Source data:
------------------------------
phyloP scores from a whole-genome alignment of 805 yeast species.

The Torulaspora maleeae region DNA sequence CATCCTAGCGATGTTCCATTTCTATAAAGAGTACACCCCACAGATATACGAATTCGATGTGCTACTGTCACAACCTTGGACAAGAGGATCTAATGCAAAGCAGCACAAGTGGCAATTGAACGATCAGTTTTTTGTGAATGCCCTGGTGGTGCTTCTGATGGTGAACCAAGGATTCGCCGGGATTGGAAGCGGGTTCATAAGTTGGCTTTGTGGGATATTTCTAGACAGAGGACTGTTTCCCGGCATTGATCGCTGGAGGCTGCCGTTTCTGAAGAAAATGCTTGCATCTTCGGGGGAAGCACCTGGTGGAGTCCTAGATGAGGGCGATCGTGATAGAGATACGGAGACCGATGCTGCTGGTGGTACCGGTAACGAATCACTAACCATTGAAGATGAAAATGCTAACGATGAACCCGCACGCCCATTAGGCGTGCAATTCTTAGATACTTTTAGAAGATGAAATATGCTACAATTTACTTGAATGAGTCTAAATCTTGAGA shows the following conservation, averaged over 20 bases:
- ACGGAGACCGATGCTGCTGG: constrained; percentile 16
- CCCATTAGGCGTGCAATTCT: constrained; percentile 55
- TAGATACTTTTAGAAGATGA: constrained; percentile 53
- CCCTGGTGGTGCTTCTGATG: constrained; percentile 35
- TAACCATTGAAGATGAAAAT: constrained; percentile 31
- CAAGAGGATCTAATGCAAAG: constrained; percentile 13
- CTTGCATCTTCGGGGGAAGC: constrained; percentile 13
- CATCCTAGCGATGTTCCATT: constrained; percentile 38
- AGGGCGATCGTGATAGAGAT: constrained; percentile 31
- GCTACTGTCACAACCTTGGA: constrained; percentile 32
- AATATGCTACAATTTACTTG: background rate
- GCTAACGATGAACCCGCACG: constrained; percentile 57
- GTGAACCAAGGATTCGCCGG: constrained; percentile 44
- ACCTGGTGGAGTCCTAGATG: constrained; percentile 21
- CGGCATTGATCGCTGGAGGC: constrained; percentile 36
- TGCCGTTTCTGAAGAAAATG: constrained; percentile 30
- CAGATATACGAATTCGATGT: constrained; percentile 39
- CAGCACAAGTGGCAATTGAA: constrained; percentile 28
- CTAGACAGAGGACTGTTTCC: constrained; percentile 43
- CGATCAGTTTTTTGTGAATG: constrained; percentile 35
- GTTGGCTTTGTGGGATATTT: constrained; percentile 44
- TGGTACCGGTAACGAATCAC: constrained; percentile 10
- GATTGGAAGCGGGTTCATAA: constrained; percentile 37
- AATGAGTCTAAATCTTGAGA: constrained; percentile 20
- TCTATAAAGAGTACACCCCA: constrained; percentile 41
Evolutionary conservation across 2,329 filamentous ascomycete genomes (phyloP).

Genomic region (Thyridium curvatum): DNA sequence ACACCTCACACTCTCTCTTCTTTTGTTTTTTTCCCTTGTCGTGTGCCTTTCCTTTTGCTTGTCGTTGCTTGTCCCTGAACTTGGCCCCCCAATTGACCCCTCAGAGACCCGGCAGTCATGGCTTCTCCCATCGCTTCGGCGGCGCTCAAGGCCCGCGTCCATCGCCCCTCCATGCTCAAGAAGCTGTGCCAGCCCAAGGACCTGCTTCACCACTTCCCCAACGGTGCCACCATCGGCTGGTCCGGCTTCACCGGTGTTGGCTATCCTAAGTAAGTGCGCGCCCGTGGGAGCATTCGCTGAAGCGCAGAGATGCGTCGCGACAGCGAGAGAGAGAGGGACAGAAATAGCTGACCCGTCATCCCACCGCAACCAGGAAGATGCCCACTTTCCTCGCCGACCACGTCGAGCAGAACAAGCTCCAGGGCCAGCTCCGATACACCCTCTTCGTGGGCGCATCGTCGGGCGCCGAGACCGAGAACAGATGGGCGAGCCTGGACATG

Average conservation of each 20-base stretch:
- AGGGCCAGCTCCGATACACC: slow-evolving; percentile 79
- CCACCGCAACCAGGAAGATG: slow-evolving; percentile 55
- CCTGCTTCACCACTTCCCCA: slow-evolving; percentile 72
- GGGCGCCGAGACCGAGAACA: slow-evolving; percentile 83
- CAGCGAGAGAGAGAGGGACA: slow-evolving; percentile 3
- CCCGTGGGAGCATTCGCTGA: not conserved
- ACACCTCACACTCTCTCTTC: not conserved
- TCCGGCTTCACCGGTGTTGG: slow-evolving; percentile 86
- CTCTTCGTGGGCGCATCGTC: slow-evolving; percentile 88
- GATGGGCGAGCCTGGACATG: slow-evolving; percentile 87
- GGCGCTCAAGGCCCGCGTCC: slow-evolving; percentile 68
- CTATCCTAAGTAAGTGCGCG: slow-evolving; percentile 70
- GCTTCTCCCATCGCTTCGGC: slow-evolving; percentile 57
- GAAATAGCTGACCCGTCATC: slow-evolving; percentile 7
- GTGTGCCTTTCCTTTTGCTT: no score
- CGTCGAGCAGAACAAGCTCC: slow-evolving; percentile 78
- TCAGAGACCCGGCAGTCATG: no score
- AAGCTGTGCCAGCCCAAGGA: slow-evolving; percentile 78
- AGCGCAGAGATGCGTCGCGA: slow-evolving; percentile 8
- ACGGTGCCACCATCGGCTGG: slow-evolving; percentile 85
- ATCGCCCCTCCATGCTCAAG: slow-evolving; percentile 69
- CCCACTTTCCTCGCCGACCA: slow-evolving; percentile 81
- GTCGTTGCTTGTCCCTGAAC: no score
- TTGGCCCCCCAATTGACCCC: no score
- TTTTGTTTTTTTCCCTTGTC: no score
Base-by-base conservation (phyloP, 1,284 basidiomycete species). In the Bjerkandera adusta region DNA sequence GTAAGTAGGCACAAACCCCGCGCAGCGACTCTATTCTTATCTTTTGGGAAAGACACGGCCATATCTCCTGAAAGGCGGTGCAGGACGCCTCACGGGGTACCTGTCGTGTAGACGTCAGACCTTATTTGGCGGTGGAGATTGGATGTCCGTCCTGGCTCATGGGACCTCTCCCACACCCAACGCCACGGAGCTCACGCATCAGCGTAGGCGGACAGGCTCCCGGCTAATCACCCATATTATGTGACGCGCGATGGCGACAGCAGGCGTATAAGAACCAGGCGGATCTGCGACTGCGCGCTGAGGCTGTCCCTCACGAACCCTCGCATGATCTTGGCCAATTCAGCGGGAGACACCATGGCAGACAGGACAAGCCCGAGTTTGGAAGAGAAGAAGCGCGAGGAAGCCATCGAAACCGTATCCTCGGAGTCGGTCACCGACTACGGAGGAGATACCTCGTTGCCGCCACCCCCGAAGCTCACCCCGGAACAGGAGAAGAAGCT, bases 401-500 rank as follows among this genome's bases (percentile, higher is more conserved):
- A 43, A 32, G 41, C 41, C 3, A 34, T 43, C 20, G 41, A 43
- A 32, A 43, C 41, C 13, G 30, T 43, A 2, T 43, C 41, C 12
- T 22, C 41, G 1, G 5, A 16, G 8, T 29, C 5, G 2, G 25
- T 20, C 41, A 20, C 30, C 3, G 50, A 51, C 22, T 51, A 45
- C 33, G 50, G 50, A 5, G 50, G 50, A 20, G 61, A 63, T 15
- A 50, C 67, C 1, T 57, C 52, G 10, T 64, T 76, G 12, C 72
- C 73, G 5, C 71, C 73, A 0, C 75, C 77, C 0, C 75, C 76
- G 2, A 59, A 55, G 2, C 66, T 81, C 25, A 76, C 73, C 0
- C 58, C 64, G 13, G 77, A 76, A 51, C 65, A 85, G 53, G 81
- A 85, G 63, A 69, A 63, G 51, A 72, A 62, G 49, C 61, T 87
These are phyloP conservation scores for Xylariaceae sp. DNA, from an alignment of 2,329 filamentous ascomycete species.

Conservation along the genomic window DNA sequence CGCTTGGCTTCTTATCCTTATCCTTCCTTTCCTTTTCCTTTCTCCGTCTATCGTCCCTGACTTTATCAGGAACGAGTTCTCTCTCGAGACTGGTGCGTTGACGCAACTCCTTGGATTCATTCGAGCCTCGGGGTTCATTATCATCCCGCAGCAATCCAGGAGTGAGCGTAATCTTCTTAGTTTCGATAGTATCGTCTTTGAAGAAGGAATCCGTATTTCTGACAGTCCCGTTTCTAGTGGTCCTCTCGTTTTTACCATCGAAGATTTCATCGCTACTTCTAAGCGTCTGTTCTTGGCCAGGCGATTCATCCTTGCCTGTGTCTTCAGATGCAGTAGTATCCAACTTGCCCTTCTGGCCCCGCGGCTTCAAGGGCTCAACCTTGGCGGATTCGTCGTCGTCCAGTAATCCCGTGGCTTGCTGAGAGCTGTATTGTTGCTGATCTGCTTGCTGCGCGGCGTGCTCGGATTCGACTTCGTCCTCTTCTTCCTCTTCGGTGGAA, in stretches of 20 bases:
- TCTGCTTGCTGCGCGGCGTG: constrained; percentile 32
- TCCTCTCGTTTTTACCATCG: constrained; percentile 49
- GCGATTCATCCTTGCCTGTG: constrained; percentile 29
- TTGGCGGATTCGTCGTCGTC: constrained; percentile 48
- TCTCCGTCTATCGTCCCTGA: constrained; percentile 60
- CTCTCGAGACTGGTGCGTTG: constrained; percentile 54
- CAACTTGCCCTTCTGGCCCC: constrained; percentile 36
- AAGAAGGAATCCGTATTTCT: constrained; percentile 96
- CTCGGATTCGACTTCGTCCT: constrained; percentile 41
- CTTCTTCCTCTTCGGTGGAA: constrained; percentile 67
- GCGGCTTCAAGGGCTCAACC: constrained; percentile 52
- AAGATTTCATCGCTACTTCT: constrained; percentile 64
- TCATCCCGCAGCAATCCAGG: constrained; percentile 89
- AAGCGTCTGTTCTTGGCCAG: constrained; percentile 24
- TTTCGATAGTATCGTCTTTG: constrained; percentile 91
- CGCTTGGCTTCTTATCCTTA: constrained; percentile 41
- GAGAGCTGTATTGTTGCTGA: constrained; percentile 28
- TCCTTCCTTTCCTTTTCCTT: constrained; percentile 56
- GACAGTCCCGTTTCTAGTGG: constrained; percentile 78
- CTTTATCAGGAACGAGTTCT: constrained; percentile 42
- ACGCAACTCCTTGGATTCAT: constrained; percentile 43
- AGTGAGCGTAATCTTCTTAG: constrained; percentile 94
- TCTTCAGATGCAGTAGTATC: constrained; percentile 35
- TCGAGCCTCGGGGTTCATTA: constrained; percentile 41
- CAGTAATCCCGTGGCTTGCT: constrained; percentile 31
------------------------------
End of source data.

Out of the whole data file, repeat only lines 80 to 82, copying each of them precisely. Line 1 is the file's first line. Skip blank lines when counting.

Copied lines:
- AAGATTTCATCGCTACTTCT: constrained; percentile 64
- TCATCCCGCAGCAATCCAGG: constrained; percentile 89
- AAGCGTCTGTTCTTGGCCAG: constrained; percentile 24